From a bottle of whisky at Christmas to cup final tickets in the corporate box, gifts from clients have long been considered a perk of some jobs. Freebies offered to try and improperly influence business decisions, however, are a different and potentially criminal matter; a distinction made clear in the Bribery Act 2010.
An extreme example of the consequences of crossing the line hit the headlines earlier this year when Noel Corry, a former Coca-Cola Enterprises manager, admitted to accepting more than £1.5m in bribes from senior managers at favoured companies in exchange for lucrative contracts. Not only were the individuals prosecuted but, in a first for the Metropolitan Police, the businesses in question were also charged and convicted of failure to prevent bribery. The contracting companies should have had in place compliance measures that would have prevented the payments, detectives said.
It showed that awareness is no longer enough. An organisation defending itself against allegations of bribery must also be able to show that it had adequate procedures to prevent behaviour of this nature happening in the first place.
Rule of six
Employers often don’t but should refer to the following six key principles, as issued by the Ministry of Justice, when drawing up anti-bribery procedures:
Both bribery prevention policies and the procedures for implementing them should be proportionate to the nature, scale and complexity of an organisation’s activities and the level of risk it faces – SMEs, for example, will face different challenges to large multinationals.
Whatever the size or structure of an organisation, the tone from the owners, board of directors or equivalent should be one of total commitment to stamping out bribery so the message is clear to all.
Organisations should regularly assess potential bribery risks. It will not be enough to simply have a policy in place if that policy has not been benchmarked or if it has not been revisited; for example, if the organisation enters a new market or jurisdiction in which it has not done business before.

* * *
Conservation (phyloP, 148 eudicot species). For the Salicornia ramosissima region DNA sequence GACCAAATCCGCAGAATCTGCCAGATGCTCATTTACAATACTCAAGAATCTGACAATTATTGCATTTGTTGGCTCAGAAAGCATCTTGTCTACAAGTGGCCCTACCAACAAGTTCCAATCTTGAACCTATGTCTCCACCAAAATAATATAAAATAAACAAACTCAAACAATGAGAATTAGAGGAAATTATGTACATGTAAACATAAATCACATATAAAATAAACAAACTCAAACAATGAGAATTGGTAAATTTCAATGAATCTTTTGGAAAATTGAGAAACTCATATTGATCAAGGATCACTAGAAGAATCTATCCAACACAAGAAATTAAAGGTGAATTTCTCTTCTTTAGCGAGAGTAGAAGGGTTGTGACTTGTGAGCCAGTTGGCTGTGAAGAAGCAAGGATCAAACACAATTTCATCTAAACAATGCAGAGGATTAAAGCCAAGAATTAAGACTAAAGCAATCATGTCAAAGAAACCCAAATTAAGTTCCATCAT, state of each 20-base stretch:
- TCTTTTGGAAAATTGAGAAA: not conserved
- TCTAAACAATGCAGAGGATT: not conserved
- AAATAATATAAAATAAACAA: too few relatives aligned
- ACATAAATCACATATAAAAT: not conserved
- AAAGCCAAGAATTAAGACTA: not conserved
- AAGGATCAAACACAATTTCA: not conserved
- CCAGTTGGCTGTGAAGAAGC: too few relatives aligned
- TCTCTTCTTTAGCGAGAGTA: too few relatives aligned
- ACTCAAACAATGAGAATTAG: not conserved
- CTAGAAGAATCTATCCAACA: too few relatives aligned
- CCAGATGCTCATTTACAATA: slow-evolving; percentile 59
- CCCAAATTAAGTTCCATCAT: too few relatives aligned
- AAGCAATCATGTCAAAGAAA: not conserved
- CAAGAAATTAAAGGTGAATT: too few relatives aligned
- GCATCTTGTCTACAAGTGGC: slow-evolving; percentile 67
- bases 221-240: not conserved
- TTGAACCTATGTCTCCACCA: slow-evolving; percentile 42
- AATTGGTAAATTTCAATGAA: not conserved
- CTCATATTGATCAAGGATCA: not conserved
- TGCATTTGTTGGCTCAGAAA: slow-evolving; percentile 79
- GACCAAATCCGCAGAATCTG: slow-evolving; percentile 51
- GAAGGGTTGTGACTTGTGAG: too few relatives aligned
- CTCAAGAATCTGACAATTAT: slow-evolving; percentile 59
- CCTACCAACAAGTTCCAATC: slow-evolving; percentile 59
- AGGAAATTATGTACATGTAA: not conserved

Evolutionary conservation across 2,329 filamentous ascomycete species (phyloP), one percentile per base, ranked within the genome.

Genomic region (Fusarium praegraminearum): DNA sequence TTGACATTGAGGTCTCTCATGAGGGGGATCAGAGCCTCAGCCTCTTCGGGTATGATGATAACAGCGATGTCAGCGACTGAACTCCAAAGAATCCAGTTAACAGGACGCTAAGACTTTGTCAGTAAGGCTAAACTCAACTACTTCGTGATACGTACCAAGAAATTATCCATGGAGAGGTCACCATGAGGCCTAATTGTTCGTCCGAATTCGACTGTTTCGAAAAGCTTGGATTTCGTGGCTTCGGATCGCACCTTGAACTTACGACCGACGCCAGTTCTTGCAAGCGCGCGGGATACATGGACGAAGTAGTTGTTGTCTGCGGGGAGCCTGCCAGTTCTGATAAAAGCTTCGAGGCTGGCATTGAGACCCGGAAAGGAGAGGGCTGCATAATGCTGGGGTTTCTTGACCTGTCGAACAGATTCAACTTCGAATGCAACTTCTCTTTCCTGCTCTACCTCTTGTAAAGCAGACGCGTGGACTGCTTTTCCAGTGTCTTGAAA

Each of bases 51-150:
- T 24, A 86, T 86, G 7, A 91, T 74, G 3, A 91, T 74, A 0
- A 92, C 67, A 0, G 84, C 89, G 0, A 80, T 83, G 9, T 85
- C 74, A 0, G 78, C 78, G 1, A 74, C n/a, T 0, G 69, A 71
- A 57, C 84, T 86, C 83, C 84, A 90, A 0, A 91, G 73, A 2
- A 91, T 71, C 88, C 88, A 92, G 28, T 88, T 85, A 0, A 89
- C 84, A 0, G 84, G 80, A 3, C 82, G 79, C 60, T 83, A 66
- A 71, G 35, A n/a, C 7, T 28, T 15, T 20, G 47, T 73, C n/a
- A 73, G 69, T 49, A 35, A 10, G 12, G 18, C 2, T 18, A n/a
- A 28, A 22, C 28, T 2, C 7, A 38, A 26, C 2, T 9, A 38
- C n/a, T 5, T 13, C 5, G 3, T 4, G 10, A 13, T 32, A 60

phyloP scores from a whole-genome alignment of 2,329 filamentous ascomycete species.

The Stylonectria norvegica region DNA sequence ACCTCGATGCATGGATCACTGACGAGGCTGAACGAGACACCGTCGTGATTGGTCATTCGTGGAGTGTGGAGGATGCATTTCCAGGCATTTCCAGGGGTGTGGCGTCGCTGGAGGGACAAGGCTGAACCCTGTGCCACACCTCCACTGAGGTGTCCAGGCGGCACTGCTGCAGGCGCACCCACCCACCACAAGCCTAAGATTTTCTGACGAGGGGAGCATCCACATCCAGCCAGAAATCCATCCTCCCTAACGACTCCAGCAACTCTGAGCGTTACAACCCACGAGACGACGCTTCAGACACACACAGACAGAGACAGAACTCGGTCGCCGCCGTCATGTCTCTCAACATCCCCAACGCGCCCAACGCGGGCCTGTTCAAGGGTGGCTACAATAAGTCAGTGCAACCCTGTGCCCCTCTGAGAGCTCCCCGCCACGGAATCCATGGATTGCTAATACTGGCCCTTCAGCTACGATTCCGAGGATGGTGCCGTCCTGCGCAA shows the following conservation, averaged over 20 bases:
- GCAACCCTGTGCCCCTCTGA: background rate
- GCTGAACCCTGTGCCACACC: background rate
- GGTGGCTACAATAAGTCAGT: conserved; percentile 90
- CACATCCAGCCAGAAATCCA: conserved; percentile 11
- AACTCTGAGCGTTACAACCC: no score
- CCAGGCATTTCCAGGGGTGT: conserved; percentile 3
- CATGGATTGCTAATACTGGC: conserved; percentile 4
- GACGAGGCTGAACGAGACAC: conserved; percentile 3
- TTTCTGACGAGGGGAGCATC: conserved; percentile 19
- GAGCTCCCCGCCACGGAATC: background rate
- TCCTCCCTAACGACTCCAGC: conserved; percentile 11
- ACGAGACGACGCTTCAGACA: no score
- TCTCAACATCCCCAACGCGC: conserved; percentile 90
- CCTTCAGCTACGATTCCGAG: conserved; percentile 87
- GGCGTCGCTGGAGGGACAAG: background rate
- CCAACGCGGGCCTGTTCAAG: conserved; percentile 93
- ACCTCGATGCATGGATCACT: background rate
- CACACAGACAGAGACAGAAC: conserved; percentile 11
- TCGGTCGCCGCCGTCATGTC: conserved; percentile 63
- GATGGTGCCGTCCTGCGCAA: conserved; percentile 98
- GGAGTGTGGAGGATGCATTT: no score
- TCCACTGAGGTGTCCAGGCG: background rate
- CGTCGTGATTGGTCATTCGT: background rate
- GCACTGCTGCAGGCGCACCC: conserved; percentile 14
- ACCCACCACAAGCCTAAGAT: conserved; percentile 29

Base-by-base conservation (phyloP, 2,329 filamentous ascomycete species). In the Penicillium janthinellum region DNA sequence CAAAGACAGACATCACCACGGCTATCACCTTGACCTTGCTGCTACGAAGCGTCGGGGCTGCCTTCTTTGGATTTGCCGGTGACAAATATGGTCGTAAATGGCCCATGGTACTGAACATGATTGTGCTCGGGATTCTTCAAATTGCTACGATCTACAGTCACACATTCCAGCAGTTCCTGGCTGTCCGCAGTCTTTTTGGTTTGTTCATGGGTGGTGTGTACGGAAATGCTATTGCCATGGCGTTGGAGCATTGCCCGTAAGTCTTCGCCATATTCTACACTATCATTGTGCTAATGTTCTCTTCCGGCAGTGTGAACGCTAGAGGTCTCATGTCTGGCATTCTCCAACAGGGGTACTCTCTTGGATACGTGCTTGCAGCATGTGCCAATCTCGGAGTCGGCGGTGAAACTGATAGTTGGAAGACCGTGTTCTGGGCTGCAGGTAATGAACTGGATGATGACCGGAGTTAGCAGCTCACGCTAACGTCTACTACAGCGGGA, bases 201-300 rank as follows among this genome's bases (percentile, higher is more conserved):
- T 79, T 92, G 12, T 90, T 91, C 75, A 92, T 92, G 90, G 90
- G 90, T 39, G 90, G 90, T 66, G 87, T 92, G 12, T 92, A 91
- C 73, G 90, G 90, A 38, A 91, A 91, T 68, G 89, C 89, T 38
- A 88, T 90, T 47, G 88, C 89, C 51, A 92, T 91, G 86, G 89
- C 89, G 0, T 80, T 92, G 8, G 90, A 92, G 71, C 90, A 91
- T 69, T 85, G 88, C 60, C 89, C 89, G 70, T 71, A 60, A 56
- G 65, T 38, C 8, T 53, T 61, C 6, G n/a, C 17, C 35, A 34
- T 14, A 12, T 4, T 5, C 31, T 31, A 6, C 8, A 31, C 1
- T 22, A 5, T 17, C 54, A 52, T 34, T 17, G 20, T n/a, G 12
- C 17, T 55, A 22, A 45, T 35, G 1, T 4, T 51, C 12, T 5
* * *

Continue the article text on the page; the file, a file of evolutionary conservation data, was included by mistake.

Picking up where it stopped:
Due diligence is a vital part of good corporate governance and can encompass a wide range of business relationships, from employees and contractors to third parties. It should, however, be proportionate, so an organisation seeking an intermediary to establish a business in foreign markets, for example, may demand a much higher level than that of a company contracting for IT services.
Organisations should ensure that policies and the penalties for breaching them are clear and readily accessible to staff, including regular training to aid understanding and help identify any issues at an early stage.
Monitoring and review
Monitoring and evaluating the effectiveness of an organisation’s anti-bribery policies will ensure they remain relevant and valid. It also doesn’t need to be overly complex; for example, it could be done via a simple staff survey.
A common sense approach
Common sense and a consideration of how something might be perceived are often the best approaches when determining whether something could be construed as a bribe. An organisation due to tender for work being offered the corporate box at Wembley from an interested party, for example, would be very different to the offer of a lunch to say thanks for a job well done.
As Corry found when paying Coca-Cola back the £1.7m he owed, the penalties versus the payoff can be huge. Tempting though it may be, transparency is key, and it is incumbent on employers to lead by example and make sure they set clear guidelines to keep everyone on the right side of the law.
Iskander Fernandez is a partner and head of the white collar crime and investigations team at Kennedys